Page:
map of Iceland - ash thickness
Distribution of ash thickness from the Eyjafjallajökull eruption (click to enlarge the map). Authors: Guðrún Larsen, Ármann Höskuldsson, Magnús Tumi Guðmundsson, Þorvaldur Þórðarson, Björn Oddsson, Þórdís Högnadóttir.

Increased glacial melt due to volcanic ash

... unless thick enough to insulate


A hydrological year is defined as the period from 1st September to 31st August. After the processing of measurement results, data are analysed and interpreted.

Increased glacial melt characterizes the 2009/2010 hydrological year in areas where volcanic ash from the Eyjafjallajökull eruption was sufficiently thick. Surprisingly, glacial melt was lower closer to the eruption where the ash was even thicker.

This hydrological year was also characterized by decreased discharge in direct run off rivers and spring fed rivers due to low precipitation, especially in the west of the country.

Increased glacial melt

Jökulsá á Fjöllum
Figure 1. Discharge from Jökulsá á Fjöllum, during five subsequent hydrological years (since 2005/2006). The most recent year (2009/2010) is shown in black.
Jökulsá á Fjöllum - zoom in
Figure 2. Discharge from Jökulsá á Fjöllum, during five subsequent summers (mid April through August) since 2006. The most recent summer is shown in black (2010).

Figs. 1 and 2 show water discharge in the river Jökulsá á Fjöllum at Grímsstaðir (in the northeast of the country). It was about average until June when glacial melt began. The weather was warm and sunny. The discharge far exceeded the mean and the volume that flowed in June, July and August was 1.4 km3 above average. This corresponds to 1.2 meters of ice melt over the whole drainage area of the glacier, but the total ice melt during the period was 2 meters. The figure also shows that spring melt in the highlands begins in April and May and glacier melt in June.

Same is true for many rivers where ash thickness was comparable (see map above).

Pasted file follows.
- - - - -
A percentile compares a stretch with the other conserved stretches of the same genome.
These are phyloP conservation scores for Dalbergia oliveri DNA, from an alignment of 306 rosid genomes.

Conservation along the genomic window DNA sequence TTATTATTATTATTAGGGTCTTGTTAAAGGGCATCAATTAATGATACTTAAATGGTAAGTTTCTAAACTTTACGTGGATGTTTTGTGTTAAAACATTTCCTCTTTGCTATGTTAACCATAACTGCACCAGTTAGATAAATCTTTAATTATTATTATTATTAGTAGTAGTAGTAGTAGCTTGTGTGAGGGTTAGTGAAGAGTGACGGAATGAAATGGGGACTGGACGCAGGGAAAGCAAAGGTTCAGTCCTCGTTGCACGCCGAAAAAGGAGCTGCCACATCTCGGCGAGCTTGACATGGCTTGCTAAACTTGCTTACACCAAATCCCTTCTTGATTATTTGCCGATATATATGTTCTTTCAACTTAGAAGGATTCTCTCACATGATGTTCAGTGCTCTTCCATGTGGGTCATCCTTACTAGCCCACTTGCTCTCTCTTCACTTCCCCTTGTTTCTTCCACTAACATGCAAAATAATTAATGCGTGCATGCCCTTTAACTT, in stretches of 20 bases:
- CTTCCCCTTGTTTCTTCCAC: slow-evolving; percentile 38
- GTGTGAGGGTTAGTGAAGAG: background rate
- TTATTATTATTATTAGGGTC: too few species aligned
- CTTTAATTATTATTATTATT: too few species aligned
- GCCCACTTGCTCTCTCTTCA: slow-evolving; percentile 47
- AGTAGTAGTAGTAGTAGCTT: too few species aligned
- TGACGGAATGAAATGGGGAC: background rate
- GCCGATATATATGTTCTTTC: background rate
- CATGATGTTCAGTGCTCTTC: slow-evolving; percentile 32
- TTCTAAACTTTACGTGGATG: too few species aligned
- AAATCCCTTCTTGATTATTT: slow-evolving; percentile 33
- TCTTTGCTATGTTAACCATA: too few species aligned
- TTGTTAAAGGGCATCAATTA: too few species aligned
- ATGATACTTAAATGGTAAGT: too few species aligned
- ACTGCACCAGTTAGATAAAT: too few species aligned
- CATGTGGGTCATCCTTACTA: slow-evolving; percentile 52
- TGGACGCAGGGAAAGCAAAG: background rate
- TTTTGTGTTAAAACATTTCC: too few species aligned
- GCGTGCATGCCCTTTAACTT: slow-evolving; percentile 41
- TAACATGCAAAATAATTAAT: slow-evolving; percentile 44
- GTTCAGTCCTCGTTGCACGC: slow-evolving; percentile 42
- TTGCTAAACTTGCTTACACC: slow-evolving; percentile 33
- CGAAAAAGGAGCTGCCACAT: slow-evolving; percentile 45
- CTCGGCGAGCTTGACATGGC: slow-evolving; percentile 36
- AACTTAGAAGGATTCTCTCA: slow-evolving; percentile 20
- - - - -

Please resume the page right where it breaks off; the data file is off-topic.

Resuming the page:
Average glacial melt

Markarfljót - summer
Figure 3. Discharge from Markarfljót during five subsequent summers (late May through August) since 2006. The most recent summer is shown in black (2010).

Fig. 3 shows the river Markarfljót in the south, which is located near the volcanic eruptions which occurred in spring 2010 (see map below). The discharge in Markarfljót was only low to average during the period of glacial melt. The drainage area on northwestern Mýrdalsjökull ice cap was covered with a thick layer of ash, which likely acted as an insulator. Precipitation is a pronounced factor in Markarfljót.

Low precipitation

Figure 4. Discharge from Haffjarðará from mid May through August.

Haffjarðará, West Iceland, is a direct run off river. Fig. 4 shows the effect of low precipitation on such rivers. During a dry spell in late summer, water discharge was very low. In preceding years, it was also rather low except during the summer of 2005 (red line). The black line (2010) shows that hardly any rain fell on the drainage area last summer.


A map which shows the location of various rivers (i. e. the location of the measuring point at each river) is also available as pdf (7.2 Mb). See Jökulsá á Fjöllum in the northeast, Markarfljót in the south and Haffjarðará in the west. The volcanic eruptions in March, April and May 2010 are shown in red.

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